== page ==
By: Mark Reese, EVP
In today’s challenging LBM marketplace we see many builders and contractors spending a lot of time trying to grow their networks, but rarely growing their company sales. Much of their energy is spent hunting for the decision-maker for a Developer or Facility Manager, while others network through professional associations to try to make new connections. These efforts can be effective, but they require a large amount of time. Requiring cold calls, rapport-building, and needs-identification before any revenue can be identified.
Many of the efforts are aimed at developers or specific business owners. From my experience, most business development professionals overlook architects. As you’ll see, I view this as a missed opportunity. Throughout my career as a Business Advisor and CFO, I have seen a lack of attendance at architectural meetings. Many folks, frankly, don’t see how an architectural meeting, or a Lunch & Learn training session, is a good use of their time nor how it could translate into new sales opportunities. That’s an oversight.
On the surface, an architectural meeting can be viewed as a one-sided meeting solely aimed at the benefit of the architect. The architect receives an education about a product, a CEU credit for their license, and a free lunch. The presenter gives their time, buys the lunch, and provides the training—while getting nothing tangible in return. With this perspective, it’s easy to understand why a person would view this as a waste of their time.
However, with the right approach, meeting with an architect can be quite rewarding for both parties. To start, you need to be prepared to speak with the Architect. Most building professionals need to embrace the fact that the architect is influential with their clients. When an architect makes a recommendation, whether the builder likes it or not, they give it credence, consider the recommendation, and move forward accordingly. Being recommended by an architect is a strong positive. So, how do you gain an architect’s recommendation?
To start, be sure that you approach the meeting with a plan of what you want to accomplish. This makes the meeting mutually beneficial for both you and the architect. From my experience, six key things to put on your meeting plan are:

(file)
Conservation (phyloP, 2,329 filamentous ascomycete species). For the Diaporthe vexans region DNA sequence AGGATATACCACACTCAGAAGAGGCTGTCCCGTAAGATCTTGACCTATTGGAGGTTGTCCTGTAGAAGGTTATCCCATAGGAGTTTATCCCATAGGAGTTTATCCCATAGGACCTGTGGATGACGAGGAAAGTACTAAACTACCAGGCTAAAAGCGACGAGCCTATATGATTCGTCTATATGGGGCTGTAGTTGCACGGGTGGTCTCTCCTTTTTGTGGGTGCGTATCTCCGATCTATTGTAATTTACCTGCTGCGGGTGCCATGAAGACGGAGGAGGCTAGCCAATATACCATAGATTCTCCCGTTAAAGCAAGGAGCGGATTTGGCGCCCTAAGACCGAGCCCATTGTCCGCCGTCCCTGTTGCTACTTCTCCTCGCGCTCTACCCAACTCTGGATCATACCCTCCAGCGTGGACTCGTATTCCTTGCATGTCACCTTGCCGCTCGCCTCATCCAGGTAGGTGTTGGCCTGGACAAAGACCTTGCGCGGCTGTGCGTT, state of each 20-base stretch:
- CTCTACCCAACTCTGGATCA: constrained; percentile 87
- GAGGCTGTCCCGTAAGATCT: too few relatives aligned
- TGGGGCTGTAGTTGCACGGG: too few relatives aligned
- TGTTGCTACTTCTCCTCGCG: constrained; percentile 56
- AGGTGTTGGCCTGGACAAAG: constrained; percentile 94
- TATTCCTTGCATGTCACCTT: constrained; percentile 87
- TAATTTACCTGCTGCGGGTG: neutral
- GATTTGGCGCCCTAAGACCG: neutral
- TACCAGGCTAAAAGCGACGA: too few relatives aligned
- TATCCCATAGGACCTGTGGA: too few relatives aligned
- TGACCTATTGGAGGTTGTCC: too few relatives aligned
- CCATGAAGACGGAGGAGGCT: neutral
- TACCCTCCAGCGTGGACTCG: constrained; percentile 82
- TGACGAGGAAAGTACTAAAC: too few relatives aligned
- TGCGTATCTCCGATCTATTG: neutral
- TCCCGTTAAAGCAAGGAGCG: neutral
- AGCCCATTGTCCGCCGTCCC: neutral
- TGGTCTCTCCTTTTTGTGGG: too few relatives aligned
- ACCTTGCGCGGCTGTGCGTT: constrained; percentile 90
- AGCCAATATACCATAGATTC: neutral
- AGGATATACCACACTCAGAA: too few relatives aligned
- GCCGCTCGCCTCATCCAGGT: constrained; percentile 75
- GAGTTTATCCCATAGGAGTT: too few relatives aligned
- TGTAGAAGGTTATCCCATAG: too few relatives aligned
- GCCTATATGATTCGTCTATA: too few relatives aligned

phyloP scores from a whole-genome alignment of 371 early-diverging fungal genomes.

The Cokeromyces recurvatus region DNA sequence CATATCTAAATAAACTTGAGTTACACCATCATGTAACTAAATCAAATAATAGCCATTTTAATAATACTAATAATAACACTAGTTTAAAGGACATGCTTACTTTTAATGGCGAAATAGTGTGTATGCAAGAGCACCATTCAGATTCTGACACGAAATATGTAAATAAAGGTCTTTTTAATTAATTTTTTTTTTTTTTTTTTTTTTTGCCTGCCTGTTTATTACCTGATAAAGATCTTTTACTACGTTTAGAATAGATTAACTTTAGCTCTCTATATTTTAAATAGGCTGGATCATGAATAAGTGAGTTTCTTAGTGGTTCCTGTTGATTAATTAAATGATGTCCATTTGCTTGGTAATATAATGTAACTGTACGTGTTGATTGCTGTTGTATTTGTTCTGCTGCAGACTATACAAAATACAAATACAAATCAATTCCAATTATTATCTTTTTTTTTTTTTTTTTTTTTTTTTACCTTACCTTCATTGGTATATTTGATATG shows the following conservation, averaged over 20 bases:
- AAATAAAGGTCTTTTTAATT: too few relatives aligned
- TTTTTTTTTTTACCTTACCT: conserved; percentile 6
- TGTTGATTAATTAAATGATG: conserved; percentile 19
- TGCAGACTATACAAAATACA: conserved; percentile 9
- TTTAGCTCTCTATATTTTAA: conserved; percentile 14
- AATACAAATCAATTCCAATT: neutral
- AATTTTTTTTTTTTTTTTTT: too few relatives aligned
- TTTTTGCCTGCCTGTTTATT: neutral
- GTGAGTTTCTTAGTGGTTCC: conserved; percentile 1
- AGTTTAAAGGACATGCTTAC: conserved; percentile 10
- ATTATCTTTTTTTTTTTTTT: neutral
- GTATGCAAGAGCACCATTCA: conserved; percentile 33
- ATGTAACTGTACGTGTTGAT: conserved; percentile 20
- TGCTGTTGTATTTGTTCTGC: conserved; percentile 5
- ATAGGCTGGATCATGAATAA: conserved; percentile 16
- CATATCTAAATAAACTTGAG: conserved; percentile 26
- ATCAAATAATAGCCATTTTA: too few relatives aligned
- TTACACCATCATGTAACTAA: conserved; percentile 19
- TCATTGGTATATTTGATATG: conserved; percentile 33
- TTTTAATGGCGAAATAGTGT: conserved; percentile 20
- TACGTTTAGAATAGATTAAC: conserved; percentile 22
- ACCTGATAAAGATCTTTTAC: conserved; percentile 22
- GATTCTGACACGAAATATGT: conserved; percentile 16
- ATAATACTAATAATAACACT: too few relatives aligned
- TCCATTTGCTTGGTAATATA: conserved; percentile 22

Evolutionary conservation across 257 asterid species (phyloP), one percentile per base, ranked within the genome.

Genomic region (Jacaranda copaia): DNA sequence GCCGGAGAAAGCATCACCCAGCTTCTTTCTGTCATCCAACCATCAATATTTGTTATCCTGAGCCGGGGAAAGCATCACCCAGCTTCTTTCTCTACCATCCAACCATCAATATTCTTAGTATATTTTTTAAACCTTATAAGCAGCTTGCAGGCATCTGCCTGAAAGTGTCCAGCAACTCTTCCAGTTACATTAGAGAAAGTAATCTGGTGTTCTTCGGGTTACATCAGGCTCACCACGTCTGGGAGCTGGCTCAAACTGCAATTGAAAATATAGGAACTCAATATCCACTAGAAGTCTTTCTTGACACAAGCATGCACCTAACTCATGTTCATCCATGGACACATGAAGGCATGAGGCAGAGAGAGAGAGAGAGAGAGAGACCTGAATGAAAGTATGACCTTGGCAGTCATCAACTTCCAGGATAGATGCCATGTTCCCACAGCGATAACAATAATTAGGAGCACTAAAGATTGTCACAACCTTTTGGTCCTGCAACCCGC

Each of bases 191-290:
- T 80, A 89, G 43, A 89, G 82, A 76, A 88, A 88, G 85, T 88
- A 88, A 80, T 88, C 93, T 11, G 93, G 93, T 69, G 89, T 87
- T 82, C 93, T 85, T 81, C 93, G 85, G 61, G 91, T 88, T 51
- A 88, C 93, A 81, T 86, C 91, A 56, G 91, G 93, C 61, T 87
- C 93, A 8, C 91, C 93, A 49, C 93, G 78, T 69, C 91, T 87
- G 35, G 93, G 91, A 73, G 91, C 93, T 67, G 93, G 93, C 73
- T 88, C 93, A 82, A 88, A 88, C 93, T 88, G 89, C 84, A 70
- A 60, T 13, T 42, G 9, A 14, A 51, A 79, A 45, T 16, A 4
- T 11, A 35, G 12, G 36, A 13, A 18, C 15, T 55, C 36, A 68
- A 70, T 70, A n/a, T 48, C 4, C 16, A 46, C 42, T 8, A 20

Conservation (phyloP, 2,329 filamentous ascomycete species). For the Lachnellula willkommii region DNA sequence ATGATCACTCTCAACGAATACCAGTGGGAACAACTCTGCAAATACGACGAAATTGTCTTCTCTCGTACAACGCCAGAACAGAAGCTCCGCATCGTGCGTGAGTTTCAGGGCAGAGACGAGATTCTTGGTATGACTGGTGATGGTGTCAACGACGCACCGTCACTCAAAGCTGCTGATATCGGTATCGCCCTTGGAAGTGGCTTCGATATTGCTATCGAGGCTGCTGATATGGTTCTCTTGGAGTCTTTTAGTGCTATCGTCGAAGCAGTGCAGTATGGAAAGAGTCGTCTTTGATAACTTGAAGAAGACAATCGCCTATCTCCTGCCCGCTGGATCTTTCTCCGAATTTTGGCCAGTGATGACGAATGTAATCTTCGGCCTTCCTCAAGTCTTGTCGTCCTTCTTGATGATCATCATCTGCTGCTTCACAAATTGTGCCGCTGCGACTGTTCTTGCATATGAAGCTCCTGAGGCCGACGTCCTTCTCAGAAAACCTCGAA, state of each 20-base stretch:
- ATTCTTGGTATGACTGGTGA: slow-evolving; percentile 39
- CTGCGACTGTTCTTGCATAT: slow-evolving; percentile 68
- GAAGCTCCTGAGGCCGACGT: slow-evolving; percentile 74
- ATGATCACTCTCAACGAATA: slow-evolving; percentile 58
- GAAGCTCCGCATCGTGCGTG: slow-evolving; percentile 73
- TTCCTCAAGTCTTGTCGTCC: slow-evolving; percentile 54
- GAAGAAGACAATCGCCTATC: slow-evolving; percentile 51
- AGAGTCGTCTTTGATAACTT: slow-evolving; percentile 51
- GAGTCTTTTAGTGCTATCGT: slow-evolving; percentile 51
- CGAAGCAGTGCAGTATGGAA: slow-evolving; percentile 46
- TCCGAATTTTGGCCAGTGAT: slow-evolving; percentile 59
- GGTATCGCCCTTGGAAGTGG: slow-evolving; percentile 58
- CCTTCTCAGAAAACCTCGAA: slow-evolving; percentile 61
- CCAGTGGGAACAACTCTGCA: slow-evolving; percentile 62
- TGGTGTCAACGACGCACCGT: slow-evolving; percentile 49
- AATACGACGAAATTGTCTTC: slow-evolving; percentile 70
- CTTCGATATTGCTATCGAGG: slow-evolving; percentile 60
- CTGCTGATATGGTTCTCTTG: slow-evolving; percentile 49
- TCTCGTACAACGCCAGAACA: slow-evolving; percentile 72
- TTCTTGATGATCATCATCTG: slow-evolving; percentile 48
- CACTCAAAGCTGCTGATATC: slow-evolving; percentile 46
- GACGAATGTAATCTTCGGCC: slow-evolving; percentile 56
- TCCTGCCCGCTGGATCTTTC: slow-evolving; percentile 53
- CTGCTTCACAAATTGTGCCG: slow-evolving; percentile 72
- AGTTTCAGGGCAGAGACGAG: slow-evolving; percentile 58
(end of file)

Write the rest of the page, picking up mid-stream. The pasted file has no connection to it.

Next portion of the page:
1. Display a genuine interest in the projects the architect has worked on.
2. Strive to learn about their projects. Suggest the architect show you a series of their projects.
3. Ask questions about each project, the challenges they faced, and the folks that made them successful.
4. Offer to bring information on additional projects or services back to the architect, ask what would be of interest. Learn what you can do to help them. Then do it.
5. At the end of the meeting, request names of three to five clients that the architect thinks would be interested in learning about your services, or the product that was represented during the meeting. Making a sales call on a Developer based on the referral of an architect can open new doors
6. Review their LinkedIn profile and learn more about the Architect and their specialties. Be genuine.
With this approach you will have an insider knowledge of projects, opportunities for specific projects, an open door to come back to meet with the architect again, and a list of warm referrals from a respected source. Now take the initiative and follow-up accordingly, as one architectural meeting can generate a long list of opportunities for new sales. Respect their time, they are busy.
Lastly, don’t wait for an invitation to meet with the Architect. Research them on LinkedIn and private message them after you have thoroughly researched their philosophy, projects and website. They are always interested in speaking with new folks who have done their homework and are sincere in their efforts to forge a new business relationship.
Beatty Lumber & Millwork Co.
Mark Reese, EVP